Discussion in 'Audio Hardware' started by ribonucleic, Jan 8, 2018.
Sennheiser’s new closed-back headphones will shake up the audiophile world
Glass has bad acoustic properties, I would guess that they sound slightly worse than the non-glass version.
I have had everything from the HD580s up to the 800. I have sold everything but the 580s.
Wanting it will depend on its sound quality and how badly I need a closed headphone. I don't need a closed headphone of that type, so it's going to be pretty far down on my want/need headphone list. It will definitely be high on my want to hear list.
Sennheiser's marketing material mentions that they're using the concave glass cover to reflect the soundwaves to acoustic absorbers around the edge of the headphone. Interesting way to manage the backwave in a closed headphone. I'm curious about how well that works.
I ended up "fixing" the HD800 by using Sonarworks. I could never quite manually EQ it to where I was content.
I'm sure it sounds good, but $2,400 c'mon!
Well they do sell power cords for that price. The demand for value by consumers in the hifi audio marketplace is pretty weak.
This is pure 'screw the customer' and nothing else. This 'ultra priced' headphone nonsense has got to stop.
For less than the price of these headphones you can get a Stax L700 headphones AND a 353x amp. And believe me.... that combination blows the doors off the HD800S's. I own both.
I will give them a listen when they show up at the local shop. But as a new owner of some 800s, I doubt they are an improvement.
A company can price their items to their economic benefit. I don't see this as outrageous or trying to screw people. If they were out to screw people I doubt they would be flooding the market with mass drop 200 buck goodness.
It's common for german companies to have a flagship, several middle models, and some entries. If it works, it's cool, new tech...and that costs money rather it's from Apple, Mercedes, Wilson, or just about any other company.
They look much nicer than I was expecting when reading the description. Sharp
A potential area of improvement with the closed version is getting the headphones to have more punch. Closed headphones can have more punch, especially in the bass. Fully open headphones, especially headphones as open as the HD800 with a ring driver that doesn't have as much surface area, can have challenges in getting the sound and bass to have punch. Closed headphones can better pressurize the ear cups and get some punch. We'll have to wait and hear if the HD820 manages to pull that off while sounding open and like an HD800.
And what about these beauties...
Audeze LCDi4 In-Ear Headphones-Elusive Disc
A nice look to watch the dust behind the glass.
Interesting headphone. Gorilla glass or no, any glass on the earcup would worry me and my shaky hands.
It's a shame Sennheiser have entered into the fray of megabuck pricing. Previously their flagships were, in relative terms, sensibly priced and bucked the trend set by Hifiman and Audeze etc. I like Tyll's Wall of Fame (Inner fidelity) new criteria for heaphones priced over the 1000 dollar bracket - they have to be deficient of any obvious frequency response flaws. Too many megabuck headphone have inherent, unforgivable engineering deficits, and for the money, this is simply not workable. Let's see how Sennheiser fair.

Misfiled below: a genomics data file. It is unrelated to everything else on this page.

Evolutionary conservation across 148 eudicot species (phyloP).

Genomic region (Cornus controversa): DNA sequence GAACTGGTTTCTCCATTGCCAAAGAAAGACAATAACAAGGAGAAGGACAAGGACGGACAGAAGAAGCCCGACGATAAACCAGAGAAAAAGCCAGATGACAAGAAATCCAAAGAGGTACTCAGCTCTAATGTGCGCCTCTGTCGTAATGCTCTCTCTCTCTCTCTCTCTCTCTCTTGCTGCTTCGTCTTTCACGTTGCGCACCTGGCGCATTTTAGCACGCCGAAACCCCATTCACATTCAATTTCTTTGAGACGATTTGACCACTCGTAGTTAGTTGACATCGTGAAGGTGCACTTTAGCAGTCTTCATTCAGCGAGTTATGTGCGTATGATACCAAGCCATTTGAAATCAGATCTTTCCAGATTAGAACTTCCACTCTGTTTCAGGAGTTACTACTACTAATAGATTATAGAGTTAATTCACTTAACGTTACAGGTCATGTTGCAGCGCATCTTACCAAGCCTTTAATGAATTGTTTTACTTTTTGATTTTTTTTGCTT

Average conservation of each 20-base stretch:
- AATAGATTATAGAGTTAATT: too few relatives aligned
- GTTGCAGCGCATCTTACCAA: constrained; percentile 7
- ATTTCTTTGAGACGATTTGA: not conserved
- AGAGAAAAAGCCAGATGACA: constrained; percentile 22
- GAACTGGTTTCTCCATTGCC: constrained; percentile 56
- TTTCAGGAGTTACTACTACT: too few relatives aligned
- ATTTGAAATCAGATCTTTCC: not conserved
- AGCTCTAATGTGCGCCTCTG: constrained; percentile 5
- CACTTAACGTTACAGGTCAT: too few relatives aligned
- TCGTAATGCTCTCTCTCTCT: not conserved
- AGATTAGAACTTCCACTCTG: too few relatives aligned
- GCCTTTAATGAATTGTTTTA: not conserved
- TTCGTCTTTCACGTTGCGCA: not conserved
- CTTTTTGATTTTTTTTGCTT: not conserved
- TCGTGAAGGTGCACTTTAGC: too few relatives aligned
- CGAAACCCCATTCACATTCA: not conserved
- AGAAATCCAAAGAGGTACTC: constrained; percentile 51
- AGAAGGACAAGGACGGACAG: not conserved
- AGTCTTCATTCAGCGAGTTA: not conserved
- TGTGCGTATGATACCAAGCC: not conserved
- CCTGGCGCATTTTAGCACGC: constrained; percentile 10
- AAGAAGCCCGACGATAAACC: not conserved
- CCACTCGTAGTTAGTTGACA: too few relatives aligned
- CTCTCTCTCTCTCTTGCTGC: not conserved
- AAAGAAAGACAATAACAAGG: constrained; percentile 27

And ok, this is modified and new, but surely they would have already recouped a lot of the engineering expense via the HD800 essentially being a mature, popular design at this point in time. Yes, I know they're not a charity, but I hold Sennheiser in great esteem, not only for their engineering, but for the fact they stood apart when it came to pricing/value propositions. I'm cynical until I hear them, it seems!
I’ll keep my 800s, thank you very much.
Soon one will have to buy headphones on the installment plan.
Inevitable I guess. With smaller residences, more apts. / townhouses and the familiarity of using headphones for the mobile, the trend is in the direction of headphones rather than audiophile stereo systems. So companies will aim to please (and profit from) various income levels. I am not a customer for this simply because I became a convert to the open back design years ago and do not seek marginal improvements in bass pressure.
I am not a fan of any hifi components that includes glass as part of their design. I am no expert but glass seems to have bad acoustic properties.
The concave glass reflects the sound waves from the rear of the transducer to an absorber, which results in minimal resonance. Thus, the sound waves are effectively “gone” like they would be in open headphones.Sennheiser HD 820 - High-end Headphones for audiophiles
Looks like an interesting design. I'd like a chance to compare them head-to-head with my HD 800 'phones, which suit my hearing frequency response and ear profile perfectly for best sound and comfort, respectively. All my life I've been a fan and repeat customer of Sennheiser, starting with their HD-414, the first "open-air" design.
I'd like to hear them, alas, living in a cowtown in the Sonoran Desert that has not one hi-fi shop, it seems unlikely, anyone near Tucson with a pair? I'm a pretty good chef, a great host with beverages, fun to be around, and you can hear Martin Logan Summits on a Thorens, my 24 bit Burr-Brown DAC for your CDs, or bring a connection for your whatsit, thingamajig everyone is using now.
I work late nights, that's why I post in the middle of the night, so headphones are a must for me. My AKG 701's have made me very happy for $300, I can stretch more for the best, I'd have to hear for myself first. Using an ancient recapped Sanyo MOSFET amp for SS, a tubed Little Dot-I for the bloom
Need? Certainly not.
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